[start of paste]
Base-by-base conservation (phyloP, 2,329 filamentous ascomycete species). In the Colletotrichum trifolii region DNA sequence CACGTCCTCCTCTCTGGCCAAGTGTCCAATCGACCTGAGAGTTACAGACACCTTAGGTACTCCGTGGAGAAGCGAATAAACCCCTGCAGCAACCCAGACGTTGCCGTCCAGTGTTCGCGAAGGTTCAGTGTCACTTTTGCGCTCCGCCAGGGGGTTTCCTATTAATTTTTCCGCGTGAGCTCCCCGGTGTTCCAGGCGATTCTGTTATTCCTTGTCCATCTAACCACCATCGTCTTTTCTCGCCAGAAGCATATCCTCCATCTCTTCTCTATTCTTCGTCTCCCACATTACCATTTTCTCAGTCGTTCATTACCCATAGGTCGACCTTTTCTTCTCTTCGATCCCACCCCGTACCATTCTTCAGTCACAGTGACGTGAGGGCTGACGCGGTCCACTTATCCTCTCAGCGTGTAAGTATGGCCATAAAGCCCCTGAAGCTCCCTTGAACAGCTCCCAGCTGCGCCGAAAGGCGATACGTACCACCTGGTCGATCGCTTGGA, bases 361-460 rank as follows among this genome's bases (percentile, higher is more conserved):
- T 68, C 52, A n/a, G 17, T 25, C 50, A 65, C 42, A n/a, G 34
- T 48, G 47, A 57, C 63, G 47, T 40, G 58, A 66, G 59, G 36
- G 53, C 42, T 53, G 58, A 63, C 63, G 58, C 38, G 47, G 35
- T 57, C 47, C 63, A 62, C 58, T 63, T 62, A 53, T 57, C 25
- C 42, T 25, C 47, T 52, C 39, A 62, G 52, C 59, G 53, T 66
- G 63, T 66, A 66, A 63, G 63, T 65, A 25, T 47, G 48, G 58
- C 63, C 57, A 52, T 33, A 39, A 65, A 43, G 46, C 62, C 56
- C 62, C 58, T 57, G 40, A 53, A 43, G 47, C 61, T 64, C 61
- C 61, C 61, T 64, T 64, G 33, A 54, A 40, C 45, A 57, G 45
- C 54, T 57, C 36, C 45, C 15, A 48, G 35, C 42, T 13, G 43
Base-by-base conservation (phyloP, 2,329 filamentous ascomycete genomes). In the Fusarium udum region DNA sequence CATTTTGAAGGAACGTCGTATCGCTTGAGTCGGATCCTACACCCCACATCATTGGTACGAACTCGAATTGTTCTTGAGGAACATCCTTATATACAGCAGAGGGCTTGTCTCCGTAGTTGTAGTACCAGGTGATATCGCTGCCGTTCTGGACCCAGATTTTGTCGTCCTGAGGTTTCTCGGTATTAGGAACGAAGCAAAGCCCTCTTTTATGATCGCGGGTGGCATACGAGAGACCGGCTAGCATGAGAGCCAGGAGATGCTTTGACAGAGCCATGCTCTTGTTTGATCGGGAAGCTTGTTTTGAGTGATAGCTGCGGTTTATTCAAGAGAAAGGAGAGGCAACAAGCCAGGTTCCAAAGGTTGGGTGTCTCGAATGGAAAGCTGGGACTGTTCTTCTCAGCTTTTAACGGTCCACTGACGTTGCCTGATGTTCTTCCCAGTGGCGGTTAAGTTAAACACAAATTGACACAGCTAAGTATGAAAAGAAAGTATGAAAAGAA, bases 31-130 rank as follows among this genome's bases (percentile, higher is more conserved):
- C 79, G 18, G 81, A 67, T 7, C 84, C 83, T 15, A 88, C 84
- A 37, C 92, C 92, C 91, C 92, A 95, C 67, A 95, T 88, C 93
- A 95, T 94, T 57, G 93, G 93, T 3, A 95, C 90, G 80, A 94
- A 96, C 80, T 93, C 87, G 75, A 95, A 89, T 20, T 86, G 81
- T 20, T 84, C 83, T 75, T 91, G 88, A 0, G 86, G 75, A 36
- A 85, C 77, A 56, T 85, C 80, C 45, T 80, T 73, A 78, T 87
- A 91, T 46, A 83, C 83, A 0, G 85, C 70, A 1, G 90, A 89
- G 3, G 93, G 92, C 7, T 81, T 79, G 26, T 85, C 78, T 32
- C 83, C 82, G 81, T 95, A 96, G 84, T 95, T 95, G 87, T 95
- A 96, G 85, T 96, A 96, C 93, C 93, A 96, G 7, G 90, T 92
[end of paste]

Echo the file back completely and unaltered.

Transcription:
Base-by-base conservation (phyloP, 2,329 filamentous ascomycete species). In the Colletotrichum trifolii region DNA sequence CACGTCCTCCTCTCTGGCCAAGTGTCCAATCGACCTGAGAGTTACAGACACCTTAGGTACTCCGTGGAGAAGCGAATAAACCCCTGCAGCAACCCAGACGTTGCCGTCCAGTGTTCGCGAAGGTTCAGTGTCACTTTTGCGCTCCGCCAGGGGGTTTCCTATTAATTTTTCCGCGTGAGCTCCCCGGTGTTCCAGGCGATTCTGTTATTCCTTGTCCATCTAACCACCATCGTCTTTTCTCGCCAGAAGCATATCCTCCATCTCTTCTCTATTCTTCGTCTCCCACATTACCATTTTCTCAGTCGTTCATTACCCATAGGTCGACCTTTTCTTCTCTTCGATCCCACCCCGTACCATTCTTCAGTCACAGTGACGTGAGGGCTGACGCGGTCCACTTATCCTCTCAGCGTGTAAGTATGGCCATAAAGCCCCTGAAGCTCCCTTGAACAGCTCCCAGCTGCGCCGAAAGGCGATACGTACCACCTGGTCGATCGCTTGGA, bases 361-460 rank as follows among this genome's bases (percentile, higher is more conserved):
- T 68, C 52, A n/a, G 17, T 25, C 50, A 65, C 42, A n/a, G 34
- T 48, G 47, A 57, C 63, G 47, T 40, G 58, A 66, G 59, G 36
- G 53, C 42, T 53, G 58, A 63, C 63, G 58, C 38, G 47, G 35
- T 57, C 47, C 63, A 62, C 58, T 63, T 62, A 53, T 57, C 25
- C 42, T 25, C 47, T 52, C 39, A 62, G 52, C 59, G 53, T 66
- G 63, T 66, A 66, A 63, G 63, T 65, A 25, T 47, G 48, G 58
- C 63, C 57, A 52, T 33, A 39, A 65, A 43, G 46, C 62, C 56
- C 62, C 58, T 57, G 40, A 53, A 43, G 47, C 61, T 64, C 61
- C 61, C 61, T 64, T 64, G 33, A 54, A 40, C 45, A 57, G 45
- C 54, T 57, C 36, C 45, C 15, A 48, G 35, C 42, T 13, G 43
Base-by-base conservation (phyloP, 2,329 filamentous ascomycete genomes). In the Fusarium udum region DNA sequence CATTTTGAAGGAACGTCGTATCGCTTGAGTCGGATCCTACACCCCACATCATTGGTACGAACTCGAATTGTTCTTGAGGAACATCCTTATATACAGCAGAGGGCTTGTCTCCGTAGTTGTAGTACCAGGTGATATCGCTGCCGTTCTGGACCCAGATTTTGTCGTCCTGAGGTTTCTCGGTATTAGGAACGAAGCAAAGCCCTCTTTTATGATCGCGGGTGGCATACGAGAGACCGGCTAGCATGAGAGCCAGGAGATGCTTTGACAGAGCCATGCTCTTGTTTGATCGGGAAGCTTGTTTTGAGTGATAGCTGCGGTTTATTCAAGAGAAAGGAGAGGCAACAAGCCAGGTTCCAAAGGTTGGGTGTCTCGAATGGAAAGCTGGGACTGTTCTTCTCAGCTTTTAACGGTCCACTGACGTTGCCTGATGTTCTTCCCAGTGGCGGTTAAGTTAAACACAAATTGACACAGCTAAGTATGAAAAGAAAGTATGAAAAGAA, bases 31-130 rank as follows among this genome's bases (percentile, higher is more conserved):
- C 79, G 18, G 81, A 67, T 7, C 84, C 83, T 15, A 88, C 84
- A 37, C 92, C 92, C 91, C 92, A 95, C 67, A 95, T 88, C 93
- A 95, T 94, T 57, G 93, G 93, T 3, A 95, C 90, G 80, A 94
- A 96, C 80, T 93, C 87, G 75, A 95, A 89, T 20, T 86, G 81
- T 20, T 84, C 83, T 75, T 91, G 88, A 0, G 86, G 75, A 36
- A 85, C 77, A 56, T 85, C 80, C 45, T 80, T 73, A 78, T 87
- A 91, T 46, A 83, C 83, A 0, G 85, C 70, A 1, G 90, A 89
- G 3, G 93, G 92, C 7, T 81, T 79, G 26, T 85, C 78, T 32
- C 83, C 82, G 81, T 95, A 96, G 84, T 95, T 95, G 87, T 95
- A 96, G 85, T 96, A 96, C 93, C 93, A 96, G 7, G 90, T 92